Tag Archives: Australia

Both sides of politics are expecting a significant power price rise from the IPART today. They disagree on the cause. (Gary Rivett: ABC News)

The New South Wales Government is predicting households will soon be paying an extra $300 a year for electricity, but the Federal Government has rejected suggestions its carbon tax is to blame.

The state’s Independent Pricing and Regulatory Tribunal’s (IPART) draft recommendations for electricity prices are due out today.

State Energy Minister Chris Hartcher is anticipating a sharp increase in power prices.

He says the carbon tax and green schemes such as the Renewable Energy Target scheme are the main reasons for the price spike.

“Unless the carbon tax and the green schemes are scrapped, it’s estimated that the average household in New South Wales will pay an additional $300 a year or more,” Mr Hartcher said.

“Now power bills have been rising sharply over recent times and an increase of this magnitude, over $300 a year, is going to hit families hard, is going to hit businesses hard.

“Don’t go ahead with the carbon tax, or if you have to go ahead with the carbon tax, despite every indication that you shouldn’t, at least scrap these green schemes, which are unaffordable.”

Federal Climate Change Minister Greg Combet has rejected Mr Hartcher’s criticism.

“When you look at what’s been driving electricity price increases in New South Wales in recent years, and what we’d expect from IPART today, the overwhelming contributing factors are state factors,” he said.

“Things such as the investment in the poles and wires or the solar panel rooftop programs that have been run out of New South Wales. That’s what’s been fundamentally driving electricity price rises.”

Mr Combet says households will be compensated for any power price rise associated with the carbon tax.

“Any electricity price rise that IPART indicates today that is attributable to the carbon price coming in is met by the Federal Government paying tax cuts to families, increasing family tax benefits for families with kids, an increase in the single pension, an increase in the pension for couples, payments for self funded retirees,” Mr Combet said.

Author: Mark Tobin – NSW political reporter
Source: Australian Broadcasting Corporation


Some scientists say regulators should require companies to feed GM foods to rats for two years before approving them for humans (iStockphoto: Creativeye99)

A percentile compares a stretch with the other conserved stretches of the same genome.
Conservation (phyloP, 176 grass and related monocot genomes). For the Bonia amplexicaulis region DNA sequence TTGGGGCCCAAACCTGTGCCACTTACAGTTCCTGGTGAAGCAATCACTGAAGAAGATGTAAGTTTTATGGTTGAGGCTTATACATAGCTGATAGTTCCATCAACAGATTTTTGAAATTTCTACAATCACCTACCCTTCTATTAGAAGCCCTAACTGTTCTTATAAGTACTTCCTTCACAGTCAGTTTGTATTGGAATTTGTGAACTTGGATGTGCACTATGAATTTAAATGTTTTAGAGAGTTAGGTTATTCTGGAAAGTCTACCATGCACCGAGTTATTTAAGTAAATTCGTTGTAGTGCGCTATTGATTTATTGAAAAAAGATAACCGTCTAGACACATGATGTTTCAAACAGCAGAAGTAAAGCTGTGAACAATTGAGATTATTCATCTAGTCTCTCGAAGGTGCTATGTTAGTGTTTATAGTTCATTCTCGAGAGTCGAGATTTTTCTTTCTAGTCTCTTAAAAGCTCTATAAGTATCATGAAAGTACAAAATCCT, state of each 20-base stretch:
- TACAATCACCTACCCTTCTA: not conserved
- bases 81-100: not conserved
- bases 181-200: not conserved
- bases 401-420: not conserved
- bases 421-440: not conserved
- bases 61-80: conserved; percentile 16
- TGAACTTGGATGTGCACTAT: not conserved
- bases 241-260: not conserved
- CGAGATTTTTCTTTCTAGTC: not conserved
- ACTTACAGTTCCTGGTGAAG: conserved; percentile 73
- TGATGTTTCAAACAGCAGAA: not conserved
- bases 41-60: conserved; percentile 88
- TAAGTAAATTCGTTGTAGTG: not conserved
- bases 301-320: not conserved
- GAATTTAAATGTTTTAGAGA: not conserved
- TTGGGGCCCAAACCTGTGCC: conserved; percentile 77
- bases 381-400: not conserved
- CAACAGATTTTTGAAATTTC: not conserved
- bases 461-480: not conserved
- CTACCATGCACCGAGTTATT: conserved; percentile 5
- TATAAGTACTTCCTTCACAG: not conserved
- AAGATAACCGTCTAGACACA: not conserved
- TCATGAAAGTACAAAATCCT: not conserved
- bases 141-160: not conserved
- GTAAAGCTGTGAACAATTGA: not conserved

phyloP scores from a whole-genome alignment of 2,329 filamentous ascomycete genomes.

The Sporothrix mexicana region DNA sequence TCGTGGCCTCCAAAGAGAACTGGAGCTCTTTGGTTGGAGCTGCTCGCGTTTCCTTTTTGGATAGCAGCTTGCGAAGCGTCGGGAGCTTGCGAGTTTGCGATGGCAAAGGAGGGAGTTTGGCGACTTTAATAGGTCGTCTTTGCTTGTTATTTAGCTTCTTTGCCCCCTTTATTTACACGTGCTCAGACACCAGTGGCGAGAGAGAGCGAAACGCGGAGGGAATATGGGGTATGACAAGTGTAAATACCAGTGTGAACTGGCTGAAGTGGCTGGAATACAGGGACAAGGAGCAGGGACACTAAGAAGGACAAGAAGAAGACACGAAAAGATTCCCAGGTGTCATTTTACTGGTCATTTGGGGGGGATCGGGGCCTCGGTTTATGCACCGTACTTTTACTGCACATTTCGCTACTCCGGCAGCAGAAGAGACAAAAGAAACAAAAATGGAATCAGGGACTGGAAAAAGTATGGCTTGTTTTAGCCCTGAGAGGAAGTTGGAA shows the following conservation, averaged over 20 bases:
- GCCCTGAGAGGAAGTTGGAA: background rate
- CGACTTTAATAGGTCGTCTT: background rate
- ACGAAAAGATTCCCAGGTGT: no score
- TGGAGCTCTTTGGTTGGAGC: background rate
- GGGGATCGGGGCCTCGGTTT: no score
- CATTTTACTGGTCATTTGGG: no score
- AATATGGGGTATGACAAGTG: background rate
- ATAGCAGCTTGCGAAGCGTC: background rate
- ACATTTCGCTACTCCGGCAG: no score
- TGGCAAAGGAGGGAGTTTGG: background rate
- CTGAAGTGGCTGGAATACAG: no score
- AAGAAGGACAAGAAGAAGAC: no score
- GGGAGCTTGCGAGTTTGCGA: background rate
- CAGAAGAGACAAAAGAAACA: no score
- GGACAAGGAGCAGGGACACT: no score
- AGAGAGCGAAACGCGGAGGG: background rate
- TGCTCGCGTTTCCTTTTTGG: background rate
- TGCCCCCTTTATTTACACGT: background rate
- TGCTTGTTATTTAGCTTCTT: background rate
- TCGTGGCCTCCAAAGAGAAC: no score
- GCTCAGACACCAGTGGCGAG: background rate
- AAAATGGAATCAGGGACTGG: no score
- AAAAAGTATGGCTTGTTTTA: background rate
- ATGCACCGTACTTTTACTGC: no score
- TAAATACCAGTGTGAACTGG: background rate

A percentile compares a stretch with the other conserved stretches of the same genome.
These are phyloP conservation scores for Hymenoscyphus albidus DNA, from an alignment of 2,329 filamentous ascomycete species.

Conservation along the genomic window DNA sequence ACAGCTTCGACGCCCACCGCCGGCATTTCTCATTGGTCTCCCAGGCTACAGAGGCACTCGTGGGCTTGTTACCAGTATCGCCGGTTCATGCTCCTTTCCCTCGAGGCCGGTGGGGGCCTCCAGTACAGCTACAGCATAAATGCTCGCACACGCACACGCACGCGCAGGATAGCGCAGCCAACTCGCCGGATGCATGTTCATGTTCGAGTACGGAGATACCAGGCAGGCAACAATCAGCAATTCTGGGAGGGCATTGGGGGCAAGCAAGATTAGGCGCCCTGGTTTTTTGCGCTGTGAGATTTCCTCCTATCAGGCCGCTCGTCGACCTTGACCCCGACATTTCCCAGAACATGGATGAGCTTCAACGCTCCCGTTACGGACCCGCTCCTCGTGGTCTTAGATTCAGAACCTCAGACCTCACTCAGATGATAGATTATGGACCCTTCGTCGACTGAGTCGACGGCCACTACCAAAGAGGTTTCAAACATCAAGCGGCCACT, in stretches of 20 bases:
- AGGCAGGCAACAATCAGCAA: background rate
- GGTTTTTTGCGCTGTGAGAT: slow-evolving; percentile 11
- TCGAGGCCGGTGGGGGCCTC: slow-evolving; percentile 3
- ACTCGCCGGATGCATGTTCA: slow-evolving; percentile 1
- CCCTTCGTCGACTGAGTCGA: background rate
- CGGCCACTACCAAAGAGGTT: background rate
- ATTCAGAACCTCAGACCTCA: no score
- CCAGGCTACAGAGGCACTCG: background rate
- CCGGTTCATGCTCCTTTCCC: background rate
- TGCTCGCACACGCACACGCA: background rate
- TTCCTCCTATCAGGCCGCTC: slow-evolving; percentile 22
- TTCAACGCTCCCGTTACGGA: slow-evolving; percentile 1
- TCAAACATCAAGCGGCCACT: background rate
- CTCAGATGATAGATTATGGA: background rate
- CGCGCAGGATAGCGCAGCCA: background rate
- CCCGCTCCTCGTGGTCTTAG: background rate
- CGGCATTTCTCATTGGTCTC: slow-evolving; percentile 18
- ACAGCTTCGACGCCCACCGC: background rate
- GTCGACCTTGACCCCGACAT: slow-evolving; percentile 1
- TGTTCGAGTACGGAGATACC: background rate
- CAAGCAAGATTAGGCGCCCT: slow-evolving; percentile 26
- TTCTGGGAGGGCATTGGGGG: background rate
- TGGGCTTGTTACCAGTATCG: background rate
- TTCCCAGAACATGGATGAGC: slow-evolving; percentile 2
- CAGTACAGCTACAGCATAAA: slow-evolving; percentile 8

The Australian food authority has again defended itself against criticisms that its testing of GM food is inadequate.

French molecular biologist Professor Gilles-Eric Seralini of the University of Caen made the criticisms during a recent lecture tour of Australia.

Seralini first raised concerns about genetically modified organisms early last decade when he was with the French government authority that was assessing them.

He has since founded the non-profit Committee for Research and Independent Information on Genetic Engineering (CRIIGEN) which has been investigating the safety of GM food.

For example, in 2007 his team published a scientific peer reviewed paper on the health effects of Monsanto’s Bt corn product, MON863.

The corn, which has been engineered to produce an insecticidal protein normally produced by the bacterium Bacillus thuringiensis (Bt) is approved for sale internationally, including in Australia.

In the study, Seralini and colleagues reanalysed Monsanto’s raw data and concluded that rats fed the corn showed evidence of liver and kidney toxicity.

The MON863 data had originally been kept as a commercial secret by the company, says Seralini. It was only released under a court order in a case taken by the German government against Monsanto, using lawyers funded by Greenpeace.

Since the reanalysis of MON863 data, his team has also raised questions over other GM foods.

Speaking at a symposium at the University of Technology, Sydney last week, Seralini criticised the Australian food regulator’s protocols for assessing GM food safety as inadequate.

He says long-term animal feeding studies are necessary to determine whether any chronic disease including cancers develop.

“We would like to see two-year long studies in rats because they are the lab animals that are used for all kinds of drugs, chemicals and pesticides all over the world,” says Seralini.

Internationally-accepted protocols

Food Standards Australia and New Zealand (FSANZ) has approved more than 50 GM foods imported into Australia and says it uses internationally-accepted protocols to assess the foods. The authority does not agree with the usefulness of animal feeding studies.

Although not generally requiring GM companies to submit such studies, FSANZ says it has considered Seralini’s reanalysis of Monsanto’s raw data on MON863 and does not believe the issues he raises are valid.

Regulatory agencies in Europe, Canada, Japan, Mexico, US and Korea have all independently considered the safety data associated with the corn and have concluded there are no safety concerns, a FSANZ spokesperson says.

But scientists like Seralini say the tests used by regulatory authorities like FSANZ wouldn’t pick up the full range of possible impacts of GM food.

Seralini says genes from otherwise naturally-occurring proteins like the bacterial insecticidal Bt are altered when they are inserted into plants and this may produce unexpected effects.

A 2005 publication by Australian scientists doing research and development on a GM pea showed that when a bean gene was expressed in the pea, it produced a modified protein that produced an altered immune response when fed to mice.

Independence and funding

Seralini criticises FSANZ and other regulatory authorities for failing to obtain independent assessments of GM food, saying this was the case with MON863.